The Pentium Gold G7400T reaches 5.8GHz in overclocking

The Pentium Gold G7400T reaches 5.8GHz in overclocking

Professional overclocker Hicookie has managed to increase the frequency of one of Intel's cheapest Alder Lake-based CPUs, the Pentium Gold G7400T, from 3.1 to 5.8 GHz by altering its base clock (BCLK).

Photo Credit: Intel Intel's Pentium processors are aimed at budget PCs that aren't meant to be overclocked, which is a bit ironic given that this kind of product could benefit most from overclocking (given that CPUs expensive are already pretty fast). The last time Intel offered an overclockable Pentium processor was in 2014, when it launched the Haswell-based Pentium Anniversary Edition (model G3258) with an unlocked multiplier. But with the recent ability to overclock BCLK on Intel Alder Lake, every CPU in this family can be overclocked, which opens up numerous possibilities for those who want to get higher performance at a lower price.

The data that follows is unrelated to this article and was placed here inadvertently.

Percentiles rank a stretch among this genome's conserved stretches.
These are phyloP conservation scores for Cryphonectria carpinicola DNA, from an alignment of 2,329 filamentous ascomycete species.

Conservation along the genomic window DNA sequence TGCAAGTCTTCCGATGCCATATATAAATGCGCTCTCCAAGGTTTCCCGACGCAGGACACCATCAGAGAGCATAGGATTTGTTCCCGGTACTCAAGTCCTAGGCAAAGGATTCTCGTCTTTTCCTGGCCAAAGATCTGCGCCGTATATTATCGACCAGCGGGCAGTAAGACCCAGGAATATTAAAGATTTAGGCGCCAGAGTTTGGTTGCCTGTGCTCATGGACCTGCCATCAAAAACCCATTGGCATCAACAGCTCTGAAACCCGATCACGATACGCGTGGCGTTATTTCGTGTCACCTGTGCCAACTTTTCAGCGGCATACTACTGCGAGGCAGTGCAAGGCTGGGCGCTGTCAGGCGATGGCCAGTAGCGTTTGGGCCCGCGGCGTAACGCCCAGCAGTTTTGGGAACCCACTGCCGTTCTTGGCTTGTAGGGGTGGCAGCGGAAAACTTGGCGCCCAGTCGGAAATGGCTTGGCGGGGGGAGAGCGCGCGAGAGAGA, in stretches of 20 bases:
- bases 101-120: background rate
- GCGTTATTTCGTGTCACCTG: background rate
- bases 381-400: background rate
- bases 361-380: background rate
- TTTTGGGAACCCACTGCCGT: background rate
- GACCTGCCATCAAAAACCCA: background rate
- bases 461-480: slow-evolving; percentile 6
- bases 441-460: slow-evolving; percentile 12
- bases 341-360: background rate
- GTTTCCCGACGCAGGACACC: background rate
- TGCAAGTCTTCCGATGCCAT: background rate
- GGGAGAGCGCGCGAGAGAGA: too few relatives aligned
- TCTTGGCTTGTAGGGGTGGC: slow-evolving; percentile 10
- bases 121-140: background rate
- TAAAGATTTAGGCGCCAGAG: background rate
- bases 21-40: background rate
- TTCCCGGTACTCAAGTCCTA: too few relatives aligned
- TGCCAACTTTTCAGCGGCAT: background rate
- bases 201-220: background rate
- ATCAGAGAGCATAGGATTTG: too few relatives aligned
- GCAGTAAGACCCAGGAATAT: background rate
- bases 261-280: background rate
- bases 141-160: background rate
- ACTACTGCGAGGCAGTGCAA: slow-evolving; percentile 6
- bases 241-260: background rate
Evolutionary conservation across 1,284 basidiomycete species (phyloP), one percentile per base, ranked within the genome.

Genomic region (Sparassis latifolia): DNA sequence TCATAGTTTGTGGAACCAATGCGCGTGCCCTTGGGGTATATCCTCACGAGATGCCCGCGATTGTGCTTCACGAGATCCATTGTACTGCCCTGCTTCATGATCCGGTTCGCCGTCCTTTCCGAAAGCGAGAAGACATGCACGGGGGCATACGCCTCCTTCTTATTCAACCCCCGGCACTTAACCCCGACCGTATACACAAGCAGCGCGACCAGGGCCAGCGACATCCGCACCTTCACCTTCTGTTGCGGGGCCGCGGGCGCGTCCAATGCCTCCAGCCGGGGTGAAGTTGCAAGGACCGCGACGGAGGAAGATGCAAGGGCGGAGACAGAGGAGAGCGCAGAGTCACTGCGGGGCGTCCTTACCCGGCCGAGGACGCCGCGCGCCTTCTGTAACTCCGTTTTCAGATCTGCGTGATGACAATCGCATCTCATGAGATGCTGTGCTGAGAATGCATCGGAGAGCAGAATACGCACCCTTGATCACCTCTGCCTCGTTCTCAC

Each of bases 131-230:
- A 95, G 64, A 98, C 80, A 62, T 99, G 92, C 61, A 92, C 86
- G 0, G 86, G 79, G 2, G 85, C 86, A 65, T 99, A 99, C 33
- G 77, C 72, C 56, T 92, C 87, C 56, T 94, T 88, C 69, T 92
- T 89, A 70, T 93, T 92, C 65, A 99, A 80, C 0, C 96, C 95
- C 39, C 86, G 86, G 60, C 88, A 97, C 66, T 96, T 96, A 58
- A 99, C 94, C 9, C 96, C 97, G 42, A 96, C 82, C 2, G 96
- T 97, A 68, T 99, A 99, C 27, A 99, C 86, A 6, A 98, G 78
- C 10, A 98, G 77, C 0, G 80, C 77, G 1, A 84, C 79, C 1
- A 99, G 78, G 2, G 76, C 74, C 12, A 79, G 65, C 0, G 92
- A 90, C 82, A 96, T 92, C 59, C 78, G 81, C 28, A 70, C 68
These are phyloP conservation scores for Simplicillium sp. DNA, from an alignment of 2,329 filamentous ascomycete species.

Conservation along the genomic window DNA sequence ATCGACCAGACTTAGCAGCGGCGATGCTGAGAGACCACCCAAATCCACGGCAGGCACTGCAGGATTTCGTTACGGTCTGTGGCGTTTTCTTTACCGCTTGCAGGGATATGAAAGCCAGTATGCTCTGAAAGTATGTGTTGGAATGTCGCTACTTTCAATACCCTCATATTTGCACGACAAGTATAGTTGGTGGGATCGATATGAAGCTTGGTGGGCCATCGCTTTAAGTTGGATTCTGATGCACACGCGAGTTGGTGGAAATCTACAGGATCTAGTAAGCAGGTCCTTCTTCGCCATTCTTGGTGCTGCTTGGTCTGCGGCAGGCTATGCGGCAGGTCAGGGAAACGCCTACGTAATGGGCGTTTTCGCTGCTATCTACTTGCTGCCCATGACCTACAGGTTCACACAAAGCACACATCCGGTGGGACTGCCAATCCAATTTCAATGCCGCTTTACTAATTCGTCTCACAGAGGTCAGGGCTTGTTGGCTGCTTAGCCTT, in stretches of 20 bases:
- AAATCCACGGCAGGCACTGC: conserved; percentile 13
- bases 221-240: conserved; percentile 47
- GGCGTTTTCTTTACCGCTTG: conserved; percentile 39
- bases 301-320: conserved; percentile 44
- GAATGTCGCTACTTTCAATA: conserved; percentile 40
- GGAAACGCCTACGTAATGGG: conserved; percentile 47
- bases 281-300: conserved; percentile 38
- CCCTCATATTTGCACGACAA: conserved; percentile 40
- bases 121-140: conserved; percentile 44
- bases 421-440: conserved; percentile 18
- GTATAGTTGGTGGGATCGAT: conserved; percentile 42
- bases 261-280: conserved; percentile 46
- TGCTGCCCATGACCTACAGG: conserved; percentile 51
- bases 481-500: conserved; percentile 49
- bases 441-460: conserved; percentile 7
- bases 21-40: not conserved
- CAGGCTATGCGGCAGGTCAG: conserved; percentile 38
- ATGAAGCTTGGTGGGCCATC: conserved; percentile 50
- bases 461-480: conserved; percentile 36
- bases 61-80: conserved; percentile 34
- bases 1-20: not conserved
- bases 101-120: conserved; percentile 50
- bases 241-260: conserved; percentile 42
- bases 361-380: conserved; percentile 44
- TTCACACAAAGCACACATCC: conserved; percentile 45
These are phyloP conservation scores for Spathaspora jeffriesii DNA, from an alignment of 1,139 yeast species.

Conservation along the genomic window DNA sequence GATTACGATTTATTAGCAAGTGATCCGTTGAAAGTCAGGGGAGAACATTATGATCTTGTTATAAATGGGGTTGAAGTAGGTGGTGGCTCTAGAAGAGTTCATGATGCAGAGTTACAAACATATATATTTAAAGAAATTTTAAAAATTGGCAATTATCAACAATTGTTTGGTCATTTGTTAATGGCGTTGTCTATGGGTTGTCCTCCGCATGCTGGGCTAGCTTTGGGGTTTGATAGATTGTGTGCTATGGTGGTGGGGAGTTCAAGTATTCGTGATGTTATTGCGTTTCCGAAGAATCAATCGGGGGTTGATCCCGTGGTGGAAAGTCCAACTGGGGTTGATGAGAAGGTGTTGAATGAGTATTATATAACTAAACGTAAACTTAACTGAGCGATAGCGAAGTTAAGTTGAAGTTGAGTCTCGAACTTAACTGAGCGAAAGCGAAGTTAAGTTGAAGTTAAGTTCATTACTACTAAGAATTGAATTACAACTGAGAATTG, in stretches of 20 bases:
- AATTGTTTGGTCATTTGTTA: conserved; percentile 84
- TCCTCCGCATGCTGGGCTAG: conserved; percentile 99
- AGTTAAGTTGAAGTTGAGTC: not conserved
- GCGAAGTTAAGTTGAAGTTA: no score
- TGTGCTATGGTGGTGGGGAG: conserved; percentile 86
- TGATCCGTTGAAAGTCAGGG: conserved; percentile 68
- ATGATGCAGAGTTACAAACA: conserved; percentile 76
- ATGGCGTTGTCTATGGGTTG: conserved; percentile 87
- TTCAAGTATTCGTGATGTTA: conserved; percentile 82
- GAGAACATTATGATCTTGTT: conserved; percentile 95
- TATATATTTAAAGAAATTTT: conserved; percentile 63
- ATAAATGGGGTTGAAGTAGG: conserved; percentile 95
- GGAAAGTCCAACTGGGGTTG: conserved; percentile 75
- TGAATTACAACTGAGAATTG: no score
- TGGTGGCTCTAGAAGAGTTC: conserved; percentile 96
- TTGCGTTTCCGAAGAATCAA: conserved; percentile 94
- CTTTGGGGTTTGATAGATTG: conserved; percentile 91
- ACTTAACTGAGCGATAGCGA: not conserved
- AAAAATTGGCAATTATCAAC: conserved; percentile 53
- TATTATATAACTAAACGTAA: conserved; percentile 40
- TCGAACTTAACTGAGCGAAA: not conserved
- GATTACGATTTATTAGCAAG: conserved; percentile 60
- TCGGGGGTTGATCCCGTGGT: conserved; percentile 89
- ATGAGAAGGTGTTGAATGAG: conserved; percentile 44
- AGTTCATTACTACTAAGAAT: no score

The The Pentium G7400T is a simple dual-core processor with a base frequency of 3.10GHz, an L2 cache of 2.5MB, and an L3 cache of 6MB. Since it is a T-series chip, it has a TDP of only 35W, so it can also be used inside fanless PCs. But if you want to overclock, you will need a more sophisticated cooling system as the CPU will overheat more easily. 5.8 GHz is certainly not the highest clock rate ever achieved by a dual-core CPU, but this is not about setting clock records, it's about performance. Based on data provided by Hicookie to several databases (collected by, this is the fastest dual-core CPU in Geekbench 3.4.4, HWbot X265 Benchmark 4K, HWbot X265 Benchmark 1080p, and Y-Cruncher- Pi-1B.

if (jQuery ("# ​​crm_srl-th_hardware_d_mh2_1"). is (": visible")) {console.log ("Edinet ADV adding zone: tag crm_srl-th_hardware_d_mh2_1 slot id: th_hardware_d_mh2"); } Photo Credit: HD-Technology To overclock its Pentium G7400T to 5.808MHz, Hicookie increased its BCLK to 187 MHz (equal to 87%), pushed the voltage to 1.656V (quite high for a 10nm CPU) and used liquid nitrogen cooling. The experiment was conducted on Gigabyte's expensive Aorus Z690 Tachyon motherboard, which is an uncommon match for such a cheap CPU. However, since the purpose of the experiment was to uncover the overclocking potential of Intel's Pentium G7400T, this choice was justified. What remains to be seen is whether the G7400T can reach these frequencies even without using liquid nitrogen.

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